Winton contends, surprisingly, that high ­levels of support for public schooling in Canada persist, despite a slight downward trend, in part “because public systems have become more private‑like.” Decreased government spending, increased reliance on local fundraising efforts, the development of specialized programs that aren’t accessible to everyone (like French ­immersion), and partnerships with corporations (such as educational technology companies) are frequently welcomed by parents and policy makers alike as improvements to the basic education on offer. The belief that “the private sector is more efficient than the public sector because of businesses’ need to compete for success” has gained particular ­traction. “Understandably,” Winton writes, “most ­parents will do whatever they can to help their children be successful in a competitive market.”

The advent of public schools in the nineteenth century was one response to major social ­changes, including industrialization, population growth, and increased poverty. Winton reminds us that those institutions were meant to “serve the public as well as individual children and their families.” The latter goal is as alive as it ever was, but we seem to have given up on the ­former. Though Winton never comes out and says it, she suggests that most of us follow a kind of Randian model of rational selfishness: there may be some ultimate benefit to society, but if there is, it’s ­incidental. And if there is none, at least my child is doing well. Such me‑and‑mine‑first thinking is particularly apparent in the way we deal with international students.

In Fitzpatrick’s time, immigrants were often impoverished and underserved. They were valued, primarily, as cheap labour. Today, students from other countries — whether they attend universities or even public primary schools — are valued as a source of revenue because they pay (often exorbitant) tuition fees. “I’ve yet to find a government scholarship generous enough to enable young people from a wide range of countries and social classes to attend Canadian elementary or secondary schools,” Winton notes. Many of these temporary residents return to their home countries where they are “more likely to obtain employment than their locally educated peers.” Nowhere does an interest in the public good — whether that of Canada or another country’s — seem to factor into decisions around admission and enrolment. Rather, these students continue to “­reproduce their own class advantage,” which in turn “­facilitates inequality on a global scale.”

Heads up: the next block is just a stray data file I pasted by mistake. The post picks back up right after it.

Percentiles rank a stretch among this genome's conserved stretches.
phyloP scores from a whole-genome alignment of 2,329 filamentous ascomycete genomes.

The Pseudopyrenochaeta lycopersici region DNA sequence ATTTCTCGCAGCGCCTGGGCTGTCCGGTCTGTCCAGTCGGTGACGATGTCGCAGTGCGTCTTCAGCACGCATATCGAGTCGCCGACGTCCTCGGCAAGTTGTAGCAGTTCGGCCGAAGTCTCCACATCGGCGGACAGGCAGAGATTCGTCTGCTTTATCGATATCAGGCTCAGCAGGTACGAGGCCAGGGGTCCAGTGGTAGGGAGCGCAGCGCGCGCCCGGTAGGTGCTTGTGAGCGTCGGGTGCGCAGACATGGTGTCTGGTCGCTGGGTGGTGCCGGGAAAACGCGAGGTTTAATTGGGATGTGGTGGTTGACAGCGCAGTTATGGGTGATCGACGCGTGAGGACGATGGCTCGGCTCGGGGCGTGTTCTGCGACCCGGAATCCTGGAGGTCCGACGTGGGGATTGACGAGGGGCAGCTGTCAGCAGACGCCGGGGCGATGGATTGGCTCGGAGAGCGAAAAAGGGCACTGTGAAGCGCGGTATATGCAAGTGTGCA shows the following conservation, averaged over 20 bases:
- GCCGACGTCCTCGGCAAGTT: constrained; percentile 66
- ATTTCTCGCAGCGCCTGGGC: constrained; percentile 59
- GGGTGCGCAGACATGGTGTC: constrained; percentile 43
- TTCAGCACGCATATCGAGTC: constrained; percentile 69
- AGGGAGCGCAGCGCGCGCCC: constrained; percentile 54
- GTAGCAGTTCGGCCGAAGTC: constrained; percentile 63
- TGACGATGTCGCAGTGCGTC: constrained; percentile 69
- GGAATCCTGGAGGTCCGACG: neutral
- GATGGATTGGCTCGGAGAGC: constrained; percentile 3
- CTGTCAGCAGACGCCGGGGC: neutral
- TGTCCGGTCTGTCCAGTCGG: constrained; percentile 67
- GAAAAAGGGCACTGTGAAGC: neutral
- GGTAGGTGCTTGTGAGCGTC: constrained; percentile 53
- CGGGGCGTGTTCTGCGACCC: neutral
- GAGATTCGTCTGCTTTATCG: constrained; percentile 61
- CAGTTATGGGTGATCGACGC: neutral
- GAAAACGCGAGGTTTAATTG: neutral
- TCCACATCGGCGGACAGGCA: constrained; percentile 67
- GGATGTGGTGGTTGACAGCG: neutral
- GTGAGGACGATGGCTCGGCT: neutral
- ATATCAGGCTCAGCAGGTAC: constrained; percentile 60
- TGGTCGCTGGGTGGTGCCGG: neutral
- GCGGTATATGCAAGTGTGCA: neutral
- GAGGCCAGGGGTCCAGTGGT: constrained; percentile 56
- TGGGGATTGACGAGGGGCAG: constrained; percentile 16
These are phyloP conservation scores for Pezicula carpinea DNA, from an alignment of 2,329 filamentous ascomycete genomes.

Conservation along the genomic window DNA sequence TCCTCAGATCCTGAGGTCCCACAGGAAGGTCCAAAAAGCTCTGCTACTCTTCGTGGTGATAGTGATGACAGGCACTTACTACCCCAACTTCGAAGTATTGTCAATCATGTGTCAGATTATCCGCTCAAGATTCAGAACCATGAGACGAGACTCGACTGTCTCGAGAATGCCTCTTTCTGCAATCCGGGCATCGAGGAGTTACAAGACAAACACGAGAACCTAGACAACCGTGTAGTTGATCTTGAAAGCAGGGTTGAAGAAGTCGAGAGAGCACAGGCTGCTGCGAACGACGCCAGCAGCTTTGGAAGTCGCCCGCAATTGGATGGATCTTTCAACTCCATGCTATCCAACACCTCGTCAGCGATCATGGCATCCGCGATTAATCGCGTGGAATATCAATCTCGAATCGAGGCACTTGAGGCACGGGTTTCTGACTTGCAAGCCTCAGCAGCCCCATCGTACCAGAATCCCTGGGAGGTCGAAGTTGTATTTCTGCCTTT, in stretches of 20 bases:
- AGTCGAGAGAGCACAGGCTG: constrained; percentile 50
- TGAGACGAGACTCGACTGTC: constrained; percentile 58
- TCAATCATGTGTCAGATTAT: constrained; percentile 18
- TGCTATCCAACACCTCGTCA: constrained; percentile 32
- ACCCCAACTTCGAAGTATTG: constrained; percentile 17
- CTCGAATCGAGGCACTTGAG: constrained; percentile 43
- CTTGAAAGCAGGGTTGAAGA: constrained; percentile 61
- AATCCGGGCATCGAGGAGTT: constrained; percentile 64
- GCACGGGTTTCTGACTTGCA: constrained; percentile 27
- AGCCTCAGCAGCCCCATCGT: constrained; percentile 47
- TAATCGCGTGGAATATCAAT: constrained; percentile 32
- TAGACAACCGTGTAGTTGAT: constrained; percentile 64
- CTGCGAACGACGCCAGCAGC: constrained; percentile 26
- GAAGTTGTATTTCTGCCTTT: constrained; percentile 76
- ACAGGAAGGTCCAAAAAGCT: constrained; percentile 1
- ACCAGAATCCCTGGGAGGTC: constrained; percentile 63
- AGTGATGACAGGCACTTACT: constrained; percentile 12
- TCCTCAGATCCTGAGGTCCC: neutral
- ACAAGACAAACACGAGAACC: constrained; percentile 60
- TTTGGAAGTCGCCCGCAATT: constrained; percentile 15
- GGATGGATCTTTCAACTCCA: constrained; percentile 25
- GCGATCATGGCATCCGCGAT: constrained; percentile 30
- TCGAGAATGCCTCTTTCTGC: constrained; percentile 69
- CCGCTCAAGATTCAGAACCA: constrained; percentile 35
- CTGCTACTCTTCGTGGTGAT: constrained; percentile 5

I do wonder if Winton isn’t preaching to the choir, despite her desire to reach the broader public. I find her arguments convincing, but I also accept the ideological premise. For those who ardently believe their children’s competitiveness in the future job market is more important than some vague social good, Unequal Benefits might not make much of an impression. To do that, Winton would have to engage in a lengthy philosophical debate, which would mean writing a very different book.

In The Philosophy of Money, his magnum opus from 1900, the German sociologist Georg Simmel wrote that the “apparent equality with which educational materials are available to everyone interested in them is, in reality, a sheer mockery.” His point wasn’t to say universal access is impossible, but he was careful to observe that, all too often, our “liberal doctrines” fail to acknowledge “the fact that only those already privileged in some way or another” can reliably benefit from education when it’s treated like a commodity.

Statistics Canada is scheduled to release updated literacy findings in 2024, and it will certainly be interesting to see if we fare any better than we did ten years ago. But if Simmel is right — if education is still understood as something to be bought and sold in a competitive market rather than as a human right worth protecting and even cultivating — then I doubt much will have changed. And if that’s the case, we’ll still have a long way to go before realizing Fitzpatrick’s and Winton’s ambitions.

Marlo Alexandra Burks is the author of Aesthetic Dilemmas and a former editor with the magazine.